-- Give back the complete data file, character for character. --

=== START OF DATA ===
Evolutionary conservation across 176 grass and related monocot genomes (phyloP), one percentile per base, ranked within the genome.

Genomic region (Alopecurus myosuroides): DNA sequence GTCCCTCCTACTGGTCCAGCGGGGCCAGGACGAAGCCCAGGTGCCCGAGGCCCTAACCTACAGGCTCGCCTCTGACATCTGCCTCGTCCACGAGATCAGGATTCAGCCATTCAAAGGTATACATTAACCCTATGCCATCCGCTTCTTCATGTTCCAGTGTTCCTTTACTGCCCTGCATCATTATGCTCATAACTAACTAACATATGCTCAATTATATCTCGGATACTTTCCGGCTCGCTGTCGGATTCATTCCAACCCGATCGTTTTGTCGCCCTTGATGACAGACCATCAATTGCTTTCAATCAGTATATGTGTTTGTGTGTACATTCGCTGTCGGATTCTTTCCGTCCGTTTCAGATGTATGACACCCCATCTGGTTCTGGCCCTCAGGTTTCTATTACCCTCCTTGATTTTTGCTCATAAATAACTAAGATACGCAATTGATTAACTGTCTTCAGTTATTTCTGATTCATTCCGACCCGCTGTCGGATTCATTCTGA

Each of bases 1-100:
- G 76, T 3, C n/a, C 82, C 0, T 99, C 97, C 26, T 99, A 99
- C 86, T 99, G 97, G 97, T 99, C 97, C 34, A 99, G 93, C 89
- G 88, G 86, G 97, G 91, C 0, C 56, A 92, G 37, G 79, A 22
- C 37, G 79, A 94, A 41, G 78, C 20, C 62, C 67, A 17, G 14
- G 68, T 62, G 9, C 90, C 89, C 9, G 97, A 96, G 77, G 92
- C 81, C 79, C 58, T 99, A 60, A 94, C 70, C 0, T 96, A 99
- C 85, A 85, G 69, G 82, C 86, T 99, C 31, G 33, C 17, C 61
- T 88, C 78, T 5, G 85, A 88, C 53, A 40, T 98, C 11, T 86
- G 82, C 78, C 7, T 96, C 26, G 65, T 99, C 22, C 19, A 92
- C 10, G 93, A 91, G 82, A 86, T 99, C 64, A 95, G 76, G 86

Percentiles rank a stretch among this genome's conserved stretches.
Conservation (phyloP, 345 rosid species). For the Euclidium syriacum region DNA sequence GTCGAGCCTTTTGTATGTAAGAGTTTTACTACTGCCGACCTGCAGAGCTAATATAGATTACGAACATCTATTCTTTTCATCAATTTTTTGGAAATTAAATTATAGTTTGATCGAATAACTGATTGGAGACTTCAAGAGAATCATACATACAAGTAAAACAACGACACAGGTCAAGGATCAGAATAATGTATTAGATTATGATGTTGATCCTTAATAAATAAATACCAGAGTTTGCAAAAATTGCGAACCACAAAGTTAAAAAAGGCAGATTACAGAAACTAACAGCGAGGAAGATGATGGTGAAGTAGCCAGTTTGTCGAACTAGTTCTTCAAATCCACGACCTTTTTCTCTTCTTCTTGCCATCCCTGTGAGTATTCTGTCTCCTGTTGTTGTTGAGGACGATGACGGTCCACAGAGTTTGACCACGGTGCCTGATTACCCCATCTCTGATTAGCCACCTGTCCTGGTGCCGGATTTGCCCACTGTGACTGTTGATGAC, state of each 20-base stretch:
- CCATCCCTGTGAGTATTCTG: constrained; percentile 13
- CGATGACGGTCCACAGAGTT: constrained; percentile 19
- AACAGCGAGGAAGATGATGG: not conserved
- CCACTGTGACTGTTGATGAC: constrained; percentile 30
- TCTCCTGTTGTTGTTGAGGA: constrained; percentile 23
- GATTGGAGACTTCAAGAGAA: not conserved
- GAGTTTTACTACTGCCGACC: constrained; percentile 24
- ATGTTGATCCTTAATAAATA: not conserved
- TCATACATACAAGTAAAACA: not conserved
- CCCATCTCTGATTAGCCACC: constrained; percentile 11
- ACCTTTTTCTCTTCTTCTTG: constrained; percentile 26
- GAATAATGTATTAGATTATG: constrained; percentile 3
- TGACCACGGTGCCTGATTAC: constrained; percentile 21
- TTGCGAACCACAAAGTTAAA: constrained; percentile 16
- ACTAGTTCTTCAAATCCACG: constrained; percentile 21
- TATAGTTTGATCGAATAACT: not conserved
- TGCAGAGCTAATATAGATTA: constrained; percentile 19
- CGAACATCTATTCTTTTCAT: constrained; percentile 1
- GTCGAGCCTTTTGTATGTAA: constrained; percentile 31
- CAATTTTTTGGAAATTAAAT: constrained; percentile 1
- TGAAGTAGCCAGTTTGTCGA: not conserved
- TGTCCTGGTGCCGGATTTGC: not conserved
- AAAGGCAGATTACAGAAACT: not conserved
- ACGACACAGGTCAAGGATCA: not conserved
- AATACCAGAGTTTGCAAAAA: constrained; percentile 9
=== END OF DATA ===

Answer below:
Evolutionary conservation across 176 grass and related monocot genomes (phyloP), one percentile per base, ranked within the genome.

Genomic region (Alopecurus myosuroides): DNA sequence GTCCCTCCTACTGGTCCAGCGGGGCCAGGACGAAGCCCAGGTGCCCGAGGCCCTAACCTACAGGCTCGCCTCTGACATCTGCCTCGTCCACGAGATCAGGATTCAGCCATTCAAAGGTATACATTAACCCTATGCCATCCGCTTCTTCATGTTCCAGTGTTCCTTTACTGCCCTGCATCATTATGCTCATAACTAACTAACATATGCTCAATTATATCTCGGATACTTTCCGGCTCGCTGTCGGATTCATTCCAACCCGATCGTTTTGTCGCCCTTGATGACAGACCATCAATTGCTTTCAATCAGTATATGTGTTTGTGTGTACATTCGCTGTCGGATTCTTTCCGTCCGTTTCAGATGTATGACACCCCATCTGGTTCTGGCCCTCAGGTTTCTATTACCCTCCTTGATTTTTGCTCATAAATAACTAAGATACGCAATTGATTAACTGTCTTCAGTTATTTCTGATTCATTCCGACCCGCTGTCGGATTCATTCTGA

Each of bases 1-100:
- G 76, T 3, C n/a, C 82, C 0, T 99, C 97, C 26, T 99, A 99
- C 86, T 99, G 97, G 97, T 99, C 97, C 34, A 99, G 93, C 89
- G 88, G 86, G 97, G 91, C 0, C 56, A 92, G 37, G 79, A 22
- C 37, G 79, A 94, A 41, G 78, C 20, C 62, C 67, A 17, G 14
- G 68, T 62, G 9, C 90, C 89, C 9, G 97, A 96, G 77, G 92
- C 81, C 79, C 58, T 99, A 60, A 94, C 70, C 0, T 96, A 99
- C 85, A 85, G 69, G 82, C 86, T 99, C 31, G 33, C 17, C 61
- T 88, C 78, T 5, G 85, A 88, C 53, A 40, T 98, C 11, T 86
- G 82, C 78, C 7, T 96, C 26, G 65, T 99, C 22, C 19, A 92
- C 10, G 93, A 91, G 82, A 86, T 99, C 64, A 95, G 76, G 86

Percentiles rank a stretch among this genome's conserved stretches.
Conservation (phyloP, 345 rosid species). For the Euclidium syriacum region DNA sequence GTCGAGCCTTTTGTATGTAAGAGTTTTACTACTGCCGACCTGCAGAGCTAATATAGATTACGAACATCTATTCTTTTCATCAATTTTTTGGAAATTAAATTATAGTTTGATCGAATAACTGATTGGAGACTTCAAGAGAATCATACATACAAGTAAAACAACGACACAGGTCAAGGATCAGAATAATGTATTAGATTATGATGTTGATCCTTAATAAATAAATACCAGAGTTTGCAAAAATTGCGAACCACAAAGTTAAAAAAGGCAGATTACAGAAACTAACAGCGAGGAAGATGATGGTGAAGTAGCCAGTTTGTCGAACTAGTTCTTCAAATCCACGACCTTTTTCTCTTCTTCTTGCCATCCCTGTGAGTATTCTGTCTCCTGTTGTTGTTGAGGACGATGACGGTCCACAGAGTTTGACCACGGTGCCTGATTACCCCATCTCTGATTAGCCACCTGTCCTGGTGCCGGATTTGCCCACTGTGACTGTTGATGAC, state of each 20-base stretch:
- CCATCCCTGTGAGTATTCTG: constrained; percentile 13
- CGATGACGGTCCACAGAGTT: constrained; percentile 19
- AACAGCGAGGAAGATGATGG: not conserved
- CCACTGTGACTGTTGATGAC: constrained; percentile 30
- TCTCCTGTTGTTGTTGAGGA: constrained; percentile 23
- GATTGGAGACTTCAAGAGAA: not conserved
- GAGTTTTACTACTGCCGACC: constrained; percentile 24
- ATGTTGATCCTTAATAAATA: not conserved
- TCATACATACAAGTAAAACA: not conserved
- CCCATCTCTGATTAGCCACC: constrained; percentile 11
- ACCTTTTTCTCTTCTTCTTG: constrained; percentile 26
- GAATAATGTATTAGATTATG: constrained; percentile 3
- TGACCACGGTGCCTGATTAC: constrained; percentile 21
- TTGCGAACCACAAAGTTAAA: constrained; percentile 16
- ACTAGTTCTTCAAATCCACG: constrained; percentile 21
- TATAGTTTGATCGAATAACT: not conserved
- TGCAGAGCTAATATAGATTA: constrained; percentile 19
- CGAACATCTATTCTTTTCAT: constrained; percentile 1
- GTCGAGCCTTTTGTATGTAA: constrained; percentile 31
- CAATTTTTTGGAAATTAAAT: constrained; percentile 1
- TGAAGTAGCCAGTTTGTCGA: not conserved
- TGTCCTGGTGCCGGATTTGC: not conserved
- AAAGGCAGATTACAGAAACT: not conserved
- ACGACACAGGTCAAGGATCA: not conserved
- AATACCAGAGTTTGCAAAAA: constrained; percentile 9